7. HI I'm working on a long term project looking at galaxy fields and I want to do some v and b band photometry on the target galaxies. Does anyone have any experience of calibrating images to allow extended object photometry. In particular most analyses use a surface brightness measure in mags per arc sec squared to map the surface intensity, does anyone knopw how to intensity calibrate the flatted and dark subtracted image so that pixel intensities are related to this brightness measure not to the instrument intensities. Lots of professional literature comments on what to do with the calibrated data but I cant find a good reference as to exactly how to calibrate the intensity. Thanks so much Mark
  8. Hi Nick Thats a good point and Wolfram do publish their sources (in this case the strasbourg site actually) but no its purely for fun on my part. Something to fill the dark night void thats coming up in June July. My idea is to see how deep in terms of redshift my relatively small refractor and a couple of different cameras are going but in truth I much prefer playing with data than making nice pictures and this is just a project that has piqued my interest. Having said that I had a look at the redshift data for a few returns and it matched the data from a manual search on the strasburg site so I would be fairly confident of the data. Have a good evening Mark
  9. Having been playing around with both these last few days one thing that seems strongly in favour of mathematica is the link into the online database Wolfram Alpha. In particular there is a language command AstronomicalData() which looks up data on a huge range of objects from the database which is curated and online and returns these values for use. I'm working on a reduction system for wide scale galaxy images which are identified using Aladin. To give one example I would like to histogram the redshifted of detected galaxies. In this case assigning the retuned name of a galaxy in the text file from aladin to a string variable then doing a lookup AstronomicalData(name,"redshift") returns the redshift which can then be assigned to a column in the matrix holding the data. Repeat and histogram this column job done. I can see myriad uses for this dynamic lookup of data and the available range of info is huge. Mark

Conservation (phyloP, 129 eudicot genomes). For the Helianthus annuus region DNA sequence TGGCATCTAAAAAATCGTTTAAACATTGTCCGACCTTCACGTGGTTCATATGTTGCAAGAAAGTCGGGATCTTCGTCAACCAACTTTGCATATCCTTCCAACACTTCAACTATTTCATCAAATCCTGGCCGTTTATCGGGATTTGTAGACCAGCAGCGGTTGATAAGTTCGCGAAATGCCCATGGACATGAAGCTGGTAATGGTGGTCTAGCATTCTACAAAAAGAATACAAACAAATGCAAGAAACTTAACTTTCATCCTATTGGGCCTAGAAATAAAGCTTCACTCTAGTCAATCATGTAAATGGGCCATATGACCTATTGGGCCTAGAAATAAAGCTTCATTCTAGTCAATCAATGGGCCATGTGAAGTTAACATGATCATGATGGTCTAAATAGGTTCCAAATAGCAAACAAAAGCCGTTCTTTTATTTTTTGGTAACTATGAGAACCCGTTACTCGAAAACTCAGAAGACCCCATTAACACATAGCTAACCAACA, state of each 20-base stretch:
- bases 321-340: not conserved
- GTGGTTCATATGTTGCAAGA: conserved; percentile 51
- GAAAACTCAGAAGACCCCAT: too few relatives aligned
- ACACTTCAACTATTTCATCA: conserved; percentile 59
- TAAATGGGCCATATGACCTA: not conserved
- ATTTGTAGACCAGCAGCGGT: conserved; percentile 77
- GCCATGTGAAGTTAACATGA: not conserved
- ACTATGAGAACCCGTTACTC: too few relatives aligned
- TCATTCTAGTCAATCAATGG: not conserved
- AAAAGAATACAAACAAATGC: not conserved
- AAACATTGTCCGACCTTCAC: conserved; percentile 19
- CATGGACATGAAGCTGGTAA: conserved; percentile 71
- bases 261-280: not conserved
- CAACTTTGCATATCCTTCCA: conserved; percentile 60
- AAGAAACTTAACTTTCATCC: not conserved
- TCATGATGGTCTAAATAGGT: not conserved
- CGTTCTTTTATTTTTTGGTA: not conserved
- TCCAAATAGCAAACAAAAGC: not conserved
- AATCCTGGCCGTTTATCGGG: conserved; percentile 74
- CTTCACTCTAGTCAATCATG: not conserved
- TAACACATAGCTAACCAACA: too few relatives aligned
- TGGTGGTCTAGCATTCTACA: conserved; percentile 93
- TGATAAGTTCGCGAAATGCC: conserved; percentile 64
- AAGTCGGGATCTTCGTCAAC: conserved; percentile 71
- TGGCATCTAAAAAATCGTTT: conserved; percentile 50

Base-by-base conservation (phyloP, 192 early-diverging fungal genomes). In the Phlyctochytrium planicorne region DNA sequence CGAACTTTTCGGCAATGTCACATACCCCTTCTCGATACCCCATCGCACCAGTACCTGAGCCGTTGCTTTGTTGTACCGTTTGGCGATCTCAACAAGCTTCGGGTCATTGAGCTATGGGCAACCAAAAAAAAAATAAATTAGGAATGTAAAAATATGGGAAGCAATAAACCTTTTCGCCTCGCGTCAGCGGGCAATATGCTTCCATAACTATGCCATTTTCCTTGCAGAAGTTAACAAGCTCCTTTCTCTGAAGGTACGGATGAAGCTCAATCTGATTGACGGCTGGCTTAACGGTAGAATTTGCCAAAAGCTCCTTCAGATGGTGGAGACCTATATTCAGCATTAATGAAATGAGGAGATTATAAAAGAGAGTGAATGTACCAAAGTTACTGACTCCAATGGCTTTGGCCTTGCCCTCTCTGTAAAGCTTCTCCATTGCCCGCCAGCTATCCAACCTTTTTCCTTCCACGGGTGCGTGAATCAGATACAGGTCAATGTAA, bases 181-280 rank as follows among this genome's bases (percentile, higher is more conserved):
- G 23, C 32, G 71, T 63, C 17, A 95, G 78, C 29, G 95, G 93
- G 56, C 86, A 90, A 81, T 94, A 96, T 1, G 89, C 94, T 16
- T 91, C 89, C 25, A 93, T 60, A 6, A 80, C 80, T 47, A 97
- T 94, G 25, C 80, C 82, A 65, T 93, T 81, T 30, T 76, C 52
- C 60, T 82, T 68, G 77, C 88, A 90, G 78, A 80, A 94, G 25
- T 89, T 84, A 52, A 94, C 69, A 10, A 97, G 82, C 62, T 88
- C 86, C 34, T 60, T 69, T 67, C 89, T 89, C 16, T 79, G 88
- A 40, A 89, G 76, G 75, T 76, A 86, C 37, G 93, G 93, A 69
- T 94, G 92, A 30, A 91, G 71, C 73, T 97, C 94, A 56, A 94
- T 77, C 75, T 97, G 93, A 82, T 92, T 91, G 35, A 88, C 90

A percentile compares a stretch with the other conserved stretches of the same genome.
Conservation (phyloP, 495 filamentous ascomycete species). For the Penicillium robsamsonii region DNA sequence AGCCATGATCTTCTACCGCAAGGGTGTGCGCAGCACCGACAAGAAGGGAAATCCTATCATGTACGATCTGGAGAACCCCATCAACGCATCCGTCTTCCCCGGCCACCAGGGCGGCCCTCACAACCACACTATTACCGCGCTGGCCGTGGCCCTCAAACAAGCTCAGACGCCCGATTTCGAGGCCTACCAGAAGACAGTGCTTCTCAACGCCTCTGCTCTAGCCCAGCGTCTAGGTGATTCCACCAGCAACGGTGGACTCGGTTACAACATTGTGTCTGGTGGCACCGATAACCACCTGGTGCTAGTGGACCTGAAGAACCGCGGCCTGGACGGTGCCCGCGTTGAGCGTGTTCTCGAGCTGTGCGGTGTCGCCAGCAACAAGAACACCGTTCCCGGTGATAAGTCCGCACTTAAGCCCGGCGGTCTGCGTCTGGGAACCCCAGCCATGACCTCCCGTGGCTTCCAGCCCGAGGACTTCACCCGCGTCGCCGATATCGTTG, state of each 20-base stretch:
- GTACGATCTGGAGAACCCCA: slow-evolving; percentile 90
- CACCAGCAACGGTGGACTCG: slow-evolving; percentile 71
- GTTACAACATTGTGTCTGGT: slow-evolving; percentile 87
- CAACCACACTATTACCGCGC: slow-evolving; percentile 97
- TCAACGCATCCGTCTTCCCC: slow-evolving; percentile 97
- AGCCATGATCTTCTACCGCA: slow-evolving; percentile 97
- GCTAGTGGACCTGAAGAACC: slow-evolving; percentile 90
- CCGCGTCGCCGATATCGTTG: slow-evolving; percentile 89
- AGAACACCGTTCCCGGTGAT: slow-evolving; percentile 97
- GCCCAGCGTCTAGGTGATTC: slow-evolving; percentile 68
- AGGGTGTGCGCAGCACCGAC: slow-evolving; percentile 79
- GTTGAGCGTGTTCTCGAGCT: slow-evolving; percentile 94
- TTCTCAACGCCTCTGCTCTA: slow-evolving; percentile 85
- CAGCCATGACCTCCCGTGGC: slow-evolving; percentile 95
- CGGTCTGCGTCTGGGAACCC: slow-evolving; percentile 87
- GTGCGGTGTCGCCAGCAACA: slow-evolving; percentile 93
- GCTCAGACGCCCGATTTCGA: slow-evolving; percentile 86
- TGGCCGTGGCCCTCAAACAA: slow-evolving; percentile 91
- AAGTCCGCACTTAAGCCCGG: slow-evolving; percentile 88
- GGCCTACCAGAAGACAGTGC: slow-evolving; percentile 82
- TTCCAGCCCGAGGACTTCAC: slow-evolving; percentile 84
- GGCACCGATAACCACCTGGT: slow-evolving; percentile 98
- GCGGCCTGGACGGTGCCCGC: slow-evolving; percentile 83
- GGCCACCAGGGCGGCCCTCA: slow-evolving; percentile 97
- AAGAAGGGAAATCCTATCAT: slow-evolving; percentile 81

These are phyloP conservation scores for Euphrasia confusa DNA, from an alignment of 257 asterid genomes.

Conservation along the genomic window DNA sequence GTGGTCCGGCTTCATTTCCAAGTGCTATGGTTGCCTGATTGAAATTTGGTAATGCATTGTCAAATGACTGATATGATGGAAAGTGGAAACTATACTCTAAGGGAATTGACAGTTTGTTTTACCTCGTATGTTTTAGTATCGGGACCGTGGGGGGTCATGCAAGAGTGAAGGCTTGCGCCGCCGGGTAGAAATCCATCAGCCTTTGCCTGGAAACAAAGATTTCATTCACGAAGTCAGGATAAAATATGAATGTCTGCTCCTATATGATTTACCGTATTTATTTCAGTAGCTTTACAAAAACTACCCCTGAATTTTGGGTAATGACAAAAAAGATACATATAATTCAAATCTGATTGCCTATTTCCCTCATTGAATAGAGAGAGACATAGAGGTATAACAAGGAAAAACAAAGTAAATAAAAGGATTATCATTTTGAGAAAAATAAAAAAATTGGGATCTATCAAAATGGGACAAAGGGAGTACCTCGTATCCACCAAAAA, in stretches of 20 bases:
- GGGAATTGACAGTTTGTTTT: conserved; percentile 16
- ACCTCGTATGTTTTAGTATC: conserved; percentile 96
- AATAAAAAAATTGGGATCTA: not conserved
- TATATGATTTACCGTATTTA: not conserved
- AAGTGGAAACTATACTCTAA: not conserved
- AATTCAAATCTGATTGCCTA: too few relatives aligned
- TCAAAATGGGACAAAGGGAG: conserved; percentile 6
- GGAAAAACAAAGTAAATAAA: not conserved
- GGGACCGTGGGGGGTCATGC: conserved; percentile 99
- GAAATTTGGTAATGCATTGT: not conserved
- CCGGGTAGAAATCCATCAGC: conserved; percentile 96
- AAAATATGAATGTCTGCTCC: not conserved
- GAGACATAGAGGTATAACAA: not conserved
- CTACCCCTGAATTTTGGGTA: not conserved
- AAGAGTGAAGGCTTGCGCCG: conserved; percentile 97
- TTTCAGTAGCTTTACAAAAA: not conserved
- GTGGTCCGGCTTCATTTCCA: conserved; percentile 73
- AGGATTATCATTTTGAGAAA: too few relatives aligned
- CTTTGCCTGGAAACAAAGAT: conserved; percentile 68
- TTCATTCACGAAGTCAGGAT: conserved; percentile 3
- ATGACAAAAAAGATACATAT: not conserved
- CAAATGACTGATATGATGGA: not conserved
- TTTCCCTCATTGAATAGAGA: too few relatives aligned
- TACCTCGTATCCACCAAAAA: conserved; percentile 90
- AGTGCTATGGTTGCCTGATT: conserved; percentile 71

10. Thanks, it is really good indeed isn't it. They host the aladin program as well which is amazing for spotting galaxies etc on your images
  11. Hi No the £99 was just a guesstimate of the 85 plus vat. Inconsistently on my part the 25 for each toolbox is ex vat so I suppose hey are nearer 30 with. I do agree about the toolbox costs .... Bit like pick and mix sweets.... The bag is always heavier than you think!!
  12. I'm thinking of getting mathematica too and there is a lot of crossover between the 2 although surprise given the name matlab is particularly good at handling matrix data like images! Lots of fun to be had here I would say
  13. Hi I would have agreed with you but matlab now offer a £99 package and £25 for the image processing toolbox for non commercial home use so it's much less expensive than it was. I csn only speak for me but it seems well worth that Cheers Mark
  14. Hi Robin Nice to meet you. I also do some visual hunting but my eyesight is not great so ccd imaging is very good for me for the faint stuff!